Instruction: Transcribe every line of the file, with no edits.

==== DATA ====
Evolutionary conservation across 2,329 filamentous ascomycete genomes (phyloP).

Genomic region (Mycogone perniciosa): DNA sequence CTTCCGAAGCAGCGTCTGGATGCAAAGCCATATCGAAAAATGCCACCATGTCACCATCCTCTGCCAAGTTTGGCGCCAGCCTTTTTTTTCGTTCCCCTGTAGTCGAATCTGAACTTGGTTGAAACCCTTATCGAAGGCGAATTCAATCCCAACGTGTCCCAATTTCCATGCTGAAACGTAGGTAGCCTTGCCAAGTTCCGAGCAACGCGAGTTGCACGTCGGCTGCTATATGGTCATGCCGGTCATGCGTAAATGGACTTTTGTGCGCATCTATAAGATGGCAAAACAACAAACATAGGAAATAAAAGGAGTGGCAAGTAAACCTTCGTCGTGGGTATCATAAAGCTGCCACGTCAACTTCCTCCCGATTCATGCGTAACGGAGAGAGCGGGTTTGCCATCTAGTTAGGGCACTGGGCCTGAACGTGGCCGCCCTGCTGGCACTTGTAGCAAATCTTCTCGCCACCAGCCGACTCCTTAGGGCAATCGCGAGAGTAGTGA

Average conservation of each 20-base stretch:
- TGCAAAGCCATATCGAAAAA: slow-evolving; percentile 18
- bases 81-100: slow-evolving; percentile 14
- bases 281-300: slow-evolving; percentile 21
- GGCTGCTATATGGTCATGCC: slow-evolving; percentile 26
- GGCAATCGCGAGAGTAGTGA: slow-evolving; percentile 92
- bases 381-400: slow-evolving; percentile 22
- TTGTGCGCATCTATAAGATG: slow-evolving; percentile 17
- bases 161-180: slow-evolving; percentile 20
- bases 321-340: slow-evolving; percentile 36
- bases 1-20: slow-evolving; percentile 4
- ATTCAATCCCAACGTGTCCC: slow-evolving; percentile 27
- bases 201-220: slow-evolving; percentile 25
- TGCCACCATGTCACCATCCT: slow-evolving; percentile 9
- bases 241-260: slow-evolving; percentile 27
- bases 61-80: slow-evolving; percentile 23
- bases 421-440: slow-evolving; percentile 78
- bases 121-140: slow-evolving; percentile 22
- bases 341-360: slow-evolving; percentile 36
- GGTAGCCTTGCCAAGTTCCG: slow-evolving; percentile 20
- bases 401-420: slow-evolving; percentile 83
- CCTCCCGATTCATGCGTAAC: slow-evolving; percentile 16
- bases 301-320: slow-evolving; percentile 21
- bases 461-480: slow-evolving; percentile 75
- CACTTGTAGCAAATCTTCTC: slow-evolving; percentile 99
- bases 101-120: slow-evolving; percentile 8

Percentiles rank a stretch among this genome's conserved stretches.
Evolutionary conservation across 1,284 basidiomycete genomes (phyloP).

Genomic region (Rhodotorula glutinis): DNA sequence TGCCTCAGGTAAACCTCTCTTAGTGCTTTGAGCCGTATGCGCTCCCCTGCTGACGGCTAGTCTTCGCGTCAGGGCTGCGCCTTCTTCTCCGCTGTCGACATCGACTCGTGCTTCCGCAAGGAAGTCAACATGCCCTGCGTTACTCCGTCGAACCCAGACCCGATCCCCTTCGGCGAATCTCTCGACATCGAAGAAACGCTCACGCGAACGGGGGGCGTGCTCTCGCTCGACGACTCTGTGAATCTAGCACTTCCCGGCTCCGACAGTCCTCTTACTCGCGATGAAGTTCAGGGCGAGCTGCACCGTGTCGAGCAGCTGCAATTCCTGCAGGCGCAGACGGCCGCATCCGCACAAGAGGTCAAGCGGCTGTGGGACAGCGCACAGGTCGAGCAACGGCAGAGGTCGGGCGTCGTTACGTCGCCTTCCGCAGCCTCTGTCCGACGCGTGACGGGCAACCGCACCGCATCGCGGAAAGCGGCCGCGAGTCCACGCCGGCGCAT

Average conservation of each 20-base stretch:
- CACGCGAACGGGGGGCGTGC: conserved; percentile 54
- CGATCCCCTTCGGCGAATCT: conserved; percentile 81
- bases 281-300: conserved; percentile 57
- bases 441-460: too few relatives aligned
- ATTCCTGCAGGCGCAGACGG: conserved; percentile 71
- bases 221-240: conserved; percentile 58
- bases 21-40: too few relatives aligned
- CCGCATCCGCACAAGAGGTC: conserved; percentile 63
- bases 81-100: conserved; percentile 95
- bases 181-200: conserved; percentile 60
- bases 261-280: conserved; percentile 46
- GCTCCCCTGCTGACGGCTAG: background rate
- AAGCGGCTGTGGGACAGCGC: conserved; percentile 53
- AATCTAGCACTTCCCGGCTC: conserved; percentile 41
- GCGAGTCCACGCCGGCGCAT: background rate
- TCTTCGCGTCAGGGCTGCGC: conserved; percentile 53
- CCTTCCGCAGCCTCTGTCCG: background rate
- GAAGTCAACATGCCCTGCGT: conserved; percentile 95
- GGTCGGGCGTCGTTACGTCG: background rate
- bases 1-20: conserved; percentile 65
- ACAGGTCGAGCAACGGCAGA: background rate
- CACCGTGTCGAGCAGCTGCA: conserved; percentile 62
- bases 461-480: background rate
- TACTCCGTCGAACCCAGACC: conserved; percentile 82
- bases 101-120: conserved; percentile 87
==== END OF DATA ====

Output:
Evolutionary conservation across 2,329 filamentous ascomycete genomes (phyloP).

Genomic region (Mycogone perniciosa): DNA sequence CTTCCGAAGCAGCGTCTGGATGCAAAGCCATATCGAAAAATGCCACCATGTCACCATCCTCTGCCAAGTTTGGCGCCAGCCTTTTTTTTCGTTCCCCTGTAGTCGAATCTGAACTTGGTTGAAACCCTTATCGAAGGCGAATTCAATCCCAACGTGTCCCAATTTCCATGCTGAAACGTAGGTAGCCTTGCCAAGTTCCGAGCAACGCGAGTTGCACGTCGGCTGCTATATGGTCATGCCGGTCATGCGTAAATGGACTTTTGTGCGCATCTATAAGATGGCAAAACAACAAACATAGGAAATAAAAGGAGTGGCAAGTAAACCTTCGTCGTGGGTATCATAAAGCTGCCACGTCAACTTCCTCCCGATTCATGCGTAACGGAGAGAGCGGGTTTGCCATCTAGTTAGGGCACTGGGCCTGAACGTGGCCGCCCTGCTGGCACTTGTAGCAAATCTTCTCGCCACCAGCCGACTCCTTAGGGCAATCGCGAGAGTAGTGA

Average conservation of each 20-base stretch:
- TGCAAAGCCATATCGAAAAA: slow-evolving; percentile 18
- bases 81-100: slow-evolving; percentile 14
- bases 281-300: slow-evolving; percentile 21
- GGCTGCTATATGGTCATGCC: slow-evolving; percentile 26
- GGCAATCGCGAGAGTAGTGA: slow-evolving; percentile 92
- bases 381-400: slow-evolving; percentile 22
- TTGTGCGCATCTATAAGATG: slow-evolving; percentile 17
- bases 161-180: slow-evolving; percentile 20
- bases 321-340: slow-evolving; percentile 36
- bases 1-20: slow-evolving; percentile 4
- ATTCAATCCCAACGTGTCCC: slow-evolving; percentile 27
- bases 201-220: slow-evolving; percentile 25
- TGCCACCATGTCACCATCCT: slow-evolving; percentile 9
- bases 241-260: slow-evolving; percentile 27
- bases 61-80: slow-evolving; percentile 23
- bases 421-440: slow-evolving; percentile 78
- bases 121-140: slow-evolving; percentile 22
- bases 341-360: slow-evolving; percentile 36
- GGTAGCCTTGCCAAGTTCCG: slow-evolving; percentile 20
- bases 401-420: slow-evolving; percentile 83
- CCTCCCGATTCATGCGTAAC: slow-evolving; percentile 16
- bases 301-320: slow-evolving; percentile 21
- bases 461-480: slow-evolving; percentile 75
- CACTTGTAGCAAATCTTCTC: slow-evolving; percentile 99
- bases 101-120: slow-evolving; percentile 8

Percentiles rank a stretch among this genome's conserved stretches.
Evolutionary conservation across 1,284 basidiomycete genomes (phyloP).

Genomic region (Rhodotorula glutinis): DNA sequence TGCCTCAGGTAAACCTCTCTTAGTGCTTTGAGCCGTATGCGCTCCCCTGCTGACGGCTAGTCTTCGCGTCAGGGCTGCGCCTTCTTCTCCGCTGTCGACATCGACTCGTGCTTCCGCAAGGAAGTCAACATGCCCTGCGTTACTCCGTCGAACCCAGACCCGATCCCCTTCGGCGAATCTCTCGACATCGAAGAAACGCTCACGCGAACGGGGGGCGTGCTCTCGCTCGACGACTCTGTGAATCTAGCACTTCCCGGCTCCGACAGTCCTCTTACTCGCGATGAAGTTCAGGGCGAGCTGCACCGTGTCGAGCAGCTGCAATTCCTGCAGGCGCAGACGGCCGCATCCGCACAAGAGGTCAAGCGGCTGTGGGACAGCGCACAGGTCGAGCAACGGCAGAGGTCGGGCGTCGTTACGTCGCCTTCCGCAGCCTCTGTCCGACGCGTGACGGGCAACCGCACCGCATCGCGGAAAGCGGCCGCGAGTCCACGCCGGCGCAT

Average conservation of each 20-base stretch:
- CACGCGAACGGGGGGCGTGC: conserved; percentile 54
- CGATCCCCTTCGGCGAATCT: conserved; percentile 81
- bases 281-300: conserved; percentile 57
- bases 441-460: too few relatives aligned
- ATTCCTGCAGGCGCAGACGG: conserved; percentile 71
- bases 221-240: conserved; percentile 58
- bases 21-40: too few relatives aligned
- CCGCATCCGCACAAGAGGTC: conserved; percentile 63
- bases 81-100: conserved; percentile 95
- bases 181-200: conserved; percentile 60
- bases 261-280: conserved; percentile 46
- GCTCCCCTGCTGACGGCTAG: background rate
- AAGCGGCTGTGGGACAGCGC: conserved; percentile 53
- AATCTAGCACTTCCCGGCTC: conserved; percentile 41
- GCGAGTCCACGCCGGCGCAT: background rate
- TCTTCGCGTCAGGGCTGCGC: conserved; percentile 53
- CCTTCCGCAGCCTCTGTCCG: background rate
- GAAGTCAACATGCCCTGCGT: conserved; percentile 95
- GGTCGGGCGTCGTTACGTCG: background rate
- bases 1-20: conserved; percentile 65
- ACAGGTCGAGCAACGGCAGA: background rate
- CACCGTGTCGAGCAGCTGCA: conserved; percentile 62
- bases 461-480: background rate
- TACTCCGTCGAACCCAGACC: conserved; percentile 82
- bases 101-120: conserved; percentile 87